Giordano: Calgary’s diamond in the rough

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When the 2014 Norris Trophy votes were tallied, Duncan Keith came out on top, but one interesting choice received a first-place nod: Calgary Flames defenseman Mark Giordano.

Some probably snickered at the idea of handing a top vote to a relatively obscure blueliner who only appeared in 64 games (playing on one of the worst teams in the league), but there’s a reason Team Canada’s brass pondered adding him to the Olympic roster: he had an incredible 2013-14 season.

The 30-year-old wowed onlookers of just about any leaning, whether it be in the area of traditional narratives or “advanced stats.”

Giordano almost seemed to will a bad team to be respectable, with his impact on the ice being comically drastic at times, as Tyler Dellow pointed out. Despite facing very tough competition and being put in unfriendly situations (he didn’t get cozy zone starts), Giordano enjoyed great possession stats that only looked more amazing compared to his teammates.

Oh yeah, he also scored 47 points in 64 games, which is a pace of 60 over a full season. His status as the Flames captain combines with those offensive numbers to make him a favorite of “old-school” types while his ability to push the play (even in challenging situations) makes him commendable in the stats community.

Really, the only question that puts a slight damper on things is whether he can be quite as impressive in the future. Giordano has long been respected as an underrated defenseman, but those arguments were often made for him either getting a roster spot or more ice time. Can we expect him to regularly be in elite conversations?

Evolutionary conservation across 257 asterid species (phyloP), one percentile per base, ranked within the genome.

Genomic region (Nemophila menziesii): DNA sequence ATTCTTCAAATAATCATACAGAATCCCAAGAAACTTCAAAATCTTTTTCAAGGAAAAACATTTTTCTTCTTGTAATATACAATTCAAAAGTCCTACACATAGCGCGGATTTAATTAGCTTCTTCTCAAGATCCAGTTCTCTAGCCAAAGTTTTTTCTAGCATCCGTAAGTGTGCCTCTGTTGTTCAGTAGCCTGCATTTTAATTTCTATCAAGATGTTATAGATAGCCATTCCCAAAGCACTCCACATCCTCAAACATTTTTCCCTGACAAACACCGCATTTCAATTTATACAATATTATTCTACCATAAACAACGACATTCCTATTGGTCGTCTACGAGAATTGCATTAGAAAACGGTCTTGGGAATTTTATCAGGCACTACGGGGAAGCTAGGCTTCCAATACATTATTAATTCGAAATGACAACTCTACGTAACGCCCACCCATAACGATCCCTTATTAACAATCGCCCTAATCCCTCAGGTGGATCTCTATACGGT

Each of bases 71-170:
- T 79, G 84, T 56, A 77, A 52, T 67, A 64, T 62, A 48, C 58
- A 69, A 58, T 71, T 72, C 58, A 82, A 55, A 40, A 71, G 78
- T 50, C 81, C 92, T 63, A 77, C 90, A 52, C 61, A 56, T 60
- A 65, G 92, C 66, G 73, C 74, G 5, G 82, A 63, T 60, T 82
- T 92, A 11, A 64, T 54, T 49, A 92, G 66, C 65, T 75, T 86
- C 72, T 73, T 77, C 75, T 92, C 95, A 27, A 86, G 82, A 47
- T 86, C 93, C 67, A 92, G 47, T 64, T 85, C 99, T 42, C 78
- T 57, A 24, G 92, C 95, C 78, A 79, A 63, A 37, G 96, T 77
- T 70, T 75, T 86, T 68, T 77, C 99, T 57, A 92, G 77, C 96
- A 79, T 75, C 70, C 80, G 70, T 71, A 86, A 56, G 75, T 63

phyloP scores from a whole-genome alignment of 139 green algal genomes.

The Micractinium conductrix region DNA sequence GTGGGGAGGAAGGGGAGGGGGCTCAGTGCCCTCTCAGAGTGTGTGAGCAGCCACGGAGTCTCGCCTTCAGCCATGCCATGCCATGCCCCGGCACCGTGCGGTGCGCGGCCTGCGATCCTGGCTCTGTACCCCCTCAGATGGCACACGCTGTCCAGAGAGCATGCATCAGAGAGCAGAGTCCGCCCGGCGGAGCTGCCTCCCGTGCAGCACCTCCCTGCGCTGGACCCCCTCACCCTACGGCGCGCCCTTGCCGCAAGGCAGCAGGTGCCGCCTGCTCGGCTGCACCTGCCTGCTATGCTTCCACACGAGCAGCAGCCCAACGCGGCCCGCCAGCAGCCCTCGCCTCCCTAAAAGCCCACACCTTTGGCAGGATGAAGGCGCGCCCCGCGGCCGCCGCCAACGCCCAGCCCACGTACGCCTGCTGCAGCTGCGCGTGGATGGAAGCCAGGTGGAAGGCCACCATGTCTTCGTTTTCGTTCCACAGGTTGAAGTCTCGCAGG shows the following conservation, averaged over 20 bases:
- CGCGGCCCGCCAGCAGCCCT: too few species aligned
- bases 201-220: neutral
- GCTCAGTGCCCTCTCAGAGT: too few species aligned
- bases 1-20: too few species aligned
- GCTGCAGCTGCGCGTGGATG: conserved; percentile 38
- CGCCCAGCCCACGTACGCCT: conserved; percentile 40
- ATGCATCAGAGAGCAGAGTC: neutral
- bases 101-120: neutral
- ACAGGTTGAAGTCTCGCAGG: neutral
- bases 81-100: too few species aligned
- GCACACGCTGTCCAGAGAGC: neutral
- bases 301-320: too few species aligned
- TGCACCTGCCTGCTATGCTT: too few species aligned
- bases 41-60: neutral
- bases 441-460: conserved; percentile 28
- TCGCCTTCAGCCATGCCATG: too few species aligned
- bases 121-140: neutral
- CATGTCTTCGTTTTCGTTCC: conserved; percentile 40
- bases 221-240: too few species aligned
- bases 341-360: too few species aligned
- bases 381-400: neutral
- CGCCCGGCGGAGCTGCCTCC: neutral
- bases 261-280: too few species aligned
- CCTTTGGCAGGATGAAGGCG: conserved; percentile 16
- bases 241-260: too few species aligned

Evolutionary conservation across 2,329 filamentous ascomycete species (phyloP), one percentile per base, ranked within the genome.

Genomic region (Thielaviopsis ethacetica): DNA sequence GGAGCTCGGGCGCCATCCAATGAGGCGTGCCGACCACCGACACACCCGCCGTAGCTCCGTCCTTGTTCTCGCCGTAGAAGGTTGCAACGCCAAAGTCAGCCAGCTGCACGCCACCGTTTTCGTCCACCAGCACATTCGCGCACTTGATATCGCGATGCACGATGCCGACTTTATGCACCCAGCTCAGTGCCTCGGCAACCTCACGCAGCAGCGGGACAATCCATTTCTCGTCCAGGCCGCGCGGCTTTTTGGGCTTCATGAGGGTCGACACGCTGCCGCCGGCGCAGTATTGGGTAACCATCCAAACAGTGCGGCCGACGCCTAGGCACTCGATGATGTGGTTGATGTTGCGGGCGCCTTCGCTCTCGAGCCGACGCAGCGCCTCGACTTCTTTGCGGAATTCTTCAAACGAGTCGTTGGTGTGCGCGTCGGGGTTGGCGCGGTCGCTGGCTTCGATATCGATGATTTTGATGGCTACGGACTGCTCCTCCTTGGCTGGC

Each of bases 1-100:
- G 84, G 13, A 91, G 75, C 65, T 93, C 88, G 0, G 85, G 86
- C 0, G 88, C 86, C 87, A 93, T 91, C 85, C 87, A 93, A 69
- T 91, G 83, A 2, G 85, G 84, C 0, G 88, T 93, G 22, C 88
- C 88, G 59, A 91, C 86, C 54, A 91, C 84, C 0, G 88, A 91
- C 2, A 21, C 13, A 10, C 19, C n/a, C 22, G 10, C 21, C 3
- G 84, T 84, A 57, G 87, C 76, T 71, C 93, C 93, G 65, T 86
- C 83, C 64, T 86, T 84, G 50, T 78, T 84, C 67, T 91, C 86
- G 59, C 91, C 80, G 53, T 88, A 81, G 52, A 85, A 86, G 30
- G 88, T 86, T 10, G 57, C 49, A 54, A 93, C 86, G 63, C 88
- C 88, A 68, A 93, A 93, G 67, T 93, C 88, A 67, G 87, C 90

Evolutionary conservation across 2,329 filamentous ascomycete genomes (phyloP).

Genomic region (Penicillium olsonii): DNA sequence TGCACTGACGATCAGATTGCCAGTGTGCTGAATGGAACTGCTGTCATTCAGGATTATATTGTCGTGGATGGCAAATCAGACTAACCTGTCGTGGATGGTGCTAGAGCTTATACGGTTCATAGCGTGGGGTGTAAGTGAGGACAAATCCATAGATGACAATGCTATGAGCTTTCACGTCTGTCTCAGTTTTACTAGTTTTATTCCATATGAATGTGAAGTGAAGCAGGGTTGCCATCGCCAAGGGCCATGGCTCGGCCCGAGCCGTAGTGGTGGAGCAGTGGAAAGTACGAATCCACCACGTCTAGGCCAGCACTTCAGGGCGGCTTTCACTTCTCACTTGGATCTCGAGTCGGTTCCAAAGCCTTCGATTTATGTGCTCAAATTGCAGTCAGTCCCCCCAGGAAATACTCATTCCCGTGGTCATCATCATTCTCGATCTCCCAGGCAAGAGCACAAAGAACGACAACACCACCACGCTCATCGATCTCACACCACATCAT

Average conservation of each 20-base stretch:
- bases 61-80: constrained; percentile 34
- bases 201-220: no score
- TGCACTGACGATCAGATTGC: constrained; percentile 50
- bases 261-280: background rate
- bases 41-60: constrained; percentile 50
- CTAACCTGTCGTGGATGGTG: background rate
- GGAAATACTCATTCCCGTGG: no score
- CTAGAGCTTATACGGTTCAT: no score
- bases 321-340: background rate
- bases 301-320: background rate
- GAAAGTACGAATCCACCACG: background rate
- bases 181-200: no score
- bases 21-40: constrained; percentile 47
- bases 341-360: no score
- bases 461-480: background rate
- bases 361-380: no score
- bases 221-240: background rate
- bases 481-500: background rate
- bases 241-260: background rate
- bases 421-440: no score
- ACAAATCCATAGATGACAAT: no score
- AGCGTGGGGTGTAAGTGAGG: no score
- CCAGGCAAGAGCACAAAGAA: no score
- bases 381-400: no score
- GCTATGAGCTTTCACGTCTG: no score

Extra Skater’s numbers imply that he’s been a bit erratic, though regularly useful. Here’s a simplified version of their dashboard stats to give you an idea of the mix:

Season GP G P Corsi For% Corsi Rel% PDO Zone Start% ZS Rel% PK time QoC TOI% QoT TOI%
2010-2011 82 8 43 53.40% 0.027 99.1 52.70% -0.90% 36.50% 28.80% 27.00%
2011-2012 61 9 27 47.90% 0.007 100.9 52.60% 0.041 43.20% 29.00% 27.50%
2012-2013 47 4 15 47.50% -0.30% 98.5 40.30% -7.00% 53.10% 29.40% 28.30%
2013-2014 64 14 47 53.30% 0.103 99.6 43.10% -8.70% 56.10% 29.60% 29.10%

Overall, Giordano looks like he can be trusted to at least be good-to-very-good. He’s quietly become a dependable point producer, even if he may slow down from last season’s blistering pace. Even if he’s not the possession demon he was last season, he can probably at least survive in difficult situations or exploit beneficial ones. In other words, the hype surrounding Giordano seems largely reasonable.

It’s uncertain that he’ll be worthy of Norris consideration as he legitimately was last season, but the Flames will take all the quality players they can get … and Giordano has a strong chance to be the Flames’ best player (or at least among their best players) for some time.

If he comes anywhere close to last season’s work, don’t bat an eye if the Norris buzz only builds.

Arizona lawmaker suggests Coyotes pledge more money for new arena

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Arizona Senate President Steve Yarbrough does not expect a piece of legislation to pass that would give the Coyotes millions of dollars in public financing to build a new arena.

That being said, Yarbrough thinks the Coyotes may be able to gain some “traction” if they offer to put in more of their own money.

Under the current plan, the team has pledged $170 million of the arena’s total cost, which is estimated at almost $400 million. The difference would be made up by new sales taxes, plus $55 million from the still-to-be-determined host city.

“If you are getting no traction the way the bill is designed, you could see if the hockey team paid a greater portion,” Yarbrough told the Arizona Republic yesterday. “I have been around this business long enough to know that if it’s not working in this format, you change the format to make it more attractive.”